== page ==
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Editor's Note: In the buildup to Midnight Madness, we are taking an in-depth look at Joe Lunardi's top-five seeds in a series called Countdown To Madness. In addition to the Insider pieces, Eamonn Brennan will offer Three Big Things about each team and we'll have Five Questions with a player or coach from each squad.
In the two months that followed his breakout performance in last season’s NCAA tournament, Kansas guard Elijah Johnson hardly touched a basketball.
Johnson wasn’t suffering from burnout. He was injured.
“I had knee surgery just to get some things cleaned up,” Johnson said. “Even though I couldn’t do anything physically, I spent a lot time helping the young guys adapt. But now I’m back and I’m rollin’.”
That’s good news for the Jayhawks, who will lean heavily on the 6-foot-4, 195-pound Johnson during their quest for a ninth straight Big 12 title and a second consecutive Final Four.
Arguably no Jayhawk will carry as much responsibility as Johnson. Along with being a team leader, the senior will move into the starting point guard spot vacated by the graduation of Tyshawn Taylor. Johnson started at shooting guard last season and was the KU’s third-leading scorer with 10.2 points per contest. He averaged 15.1 points in the last eight games of the season.
Johnson spoke with ESPN.com after a weightlifting session Tuesday.
As a senior and team leader, what’s the main message you want to get across to the newcomers?
Elijah Johnson: Be coachable. Don’t think you know everything. You’re here to play ball but you’re also here to learn. That’s what separates us from other schools and other programs.
You finished last season on such a high note. What did that do for your confidence heading into this season, and do you think opponents will be keying on you more?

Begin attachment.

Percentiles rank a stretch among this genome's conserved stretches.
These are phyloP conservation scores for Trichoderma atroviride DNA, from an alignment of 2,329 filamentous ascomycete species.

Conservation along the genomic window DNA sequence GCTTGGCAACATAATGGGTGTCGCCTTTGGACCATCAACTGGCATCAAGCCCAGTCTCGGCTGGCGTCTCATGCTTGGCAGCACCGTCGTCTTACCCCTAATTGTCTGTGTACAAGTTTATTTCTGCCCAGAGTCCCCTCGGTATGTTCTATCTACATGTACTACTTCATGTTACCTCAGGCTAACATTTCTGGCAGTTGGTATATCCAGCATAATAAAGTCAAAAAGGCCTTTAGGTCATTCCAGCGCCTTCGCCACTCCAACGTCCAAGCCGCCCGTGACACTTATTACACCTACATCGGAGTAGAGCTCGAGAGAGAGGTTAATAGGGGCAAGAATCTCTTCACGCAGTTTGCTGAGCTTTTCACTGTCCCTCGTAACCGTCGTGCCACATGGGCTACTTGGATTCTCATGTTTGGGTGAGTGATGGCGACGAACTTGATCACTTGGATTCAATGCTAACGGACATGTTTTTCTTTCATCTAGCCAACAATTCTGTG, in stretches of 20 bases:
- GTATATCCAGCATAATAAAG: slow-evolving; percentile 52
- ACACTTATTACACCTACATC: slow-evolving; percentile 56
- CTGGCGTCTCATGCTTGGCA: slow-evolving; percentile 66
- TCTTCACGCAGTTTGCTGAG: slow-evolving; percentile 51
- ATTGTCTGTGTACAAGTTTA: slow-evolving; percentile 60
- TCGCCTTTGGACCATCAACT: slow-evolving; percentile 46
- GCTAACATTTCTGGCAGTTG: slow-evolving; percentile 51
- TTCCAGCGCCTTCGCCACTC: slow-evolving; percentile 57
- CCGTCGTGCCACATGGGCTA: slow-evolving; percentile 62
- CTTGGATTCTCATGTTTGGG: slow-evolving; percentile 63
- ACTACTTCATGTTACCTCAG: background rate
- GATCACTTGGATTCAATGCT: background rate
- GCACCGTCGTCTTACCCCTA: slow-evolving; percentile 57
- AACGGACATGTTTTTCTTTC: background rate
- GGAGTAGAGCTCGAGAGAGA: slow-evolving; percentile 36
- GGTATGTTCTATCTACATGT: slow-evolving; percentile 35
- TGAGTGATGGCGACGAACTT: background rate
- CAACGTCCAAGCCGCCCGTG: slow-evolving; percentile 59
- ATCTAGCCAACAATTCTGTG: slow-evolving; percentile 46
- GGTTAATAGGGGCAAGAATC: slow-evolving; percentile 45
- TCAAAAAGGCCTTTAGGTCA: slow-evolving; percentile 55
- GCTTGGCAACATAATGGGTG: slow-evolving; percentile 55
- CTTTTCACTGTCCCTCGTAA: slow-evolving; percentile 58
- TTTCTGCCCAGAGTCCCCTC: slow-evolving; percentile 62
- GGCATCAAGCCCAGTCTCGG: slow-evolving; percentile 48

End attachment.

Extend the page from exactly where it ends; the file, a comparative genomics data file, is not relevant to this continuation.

EJ: I don’t feed into that too much. I always knew I could play to the level that I played at. It was just about waiting until my turn came around. It was just about being ready and staying ready and being humble about the situation. That was my approach to it. Anything I did didn’t catch me too off-guard. I just wanted to have an open mind and do what I knew I could do for my team.
I think teams probably will [key on me more]. But at the same time, my role has changed. People can be deceived by thinking they know what card is going to be played. Right now I’m not even focusing on myself, because I know that’s going to come around. I’m waiting for Coach [Bill] Self to talk to me more about that. I’m just going to be coachable and do whatever he tells me to do.
What do you anticipate your role being, and do you feel any additional pressure to perform because of a lack of depth in the backcourt?
EJ: I feel like I’ve got to control the tempo out there, whether I’m playing point guard, 2-guard, 3-guard or power forward. I just feel like I’ve got to be the person that most understands the shifts and movements and pace of the game so I can control my team the way it needs to be controlled. It really doesn’t put any pressure on me. Coach has the pieces that he needs. I know he’s going to put it together. It’s just about doing what you’re supposed to do, and that falls back into the category of being coachable.
EJ: Ben is quick. He’s going to do anything he has to do. With him, it’s not all about scoring. He likes doing the [little things], and it really helps his overall game. Perry ... I don’t want to say he’s confused right now, but he’s being welcomed to college. As soon as he gets used to that, I think we’ll get a big, big chunk out of him from a performance standpoint. He’ll be able to go from being a regular player to an outstanding one over a period of time.
You guys have this amazing streak of eight straight Big 12 titles. How much do you talk about that, and how much additional pressure do you feel to win a ninth?
EJ: Nothing is going to hang over our head. We’ve just got to play. Not doing what we’re supposed to is the only thing that could hang over our heads at this point. We just need to listen to what Coach has to say. He’s been doing it for years and our team has continued to do it. Hopefully this year won’t be any different.
Editor's Note: In the buildup to Midnight Madness, we are taking an in-depth look at Joe Lunardi's top-five seeds in a series called Countdown To Madness.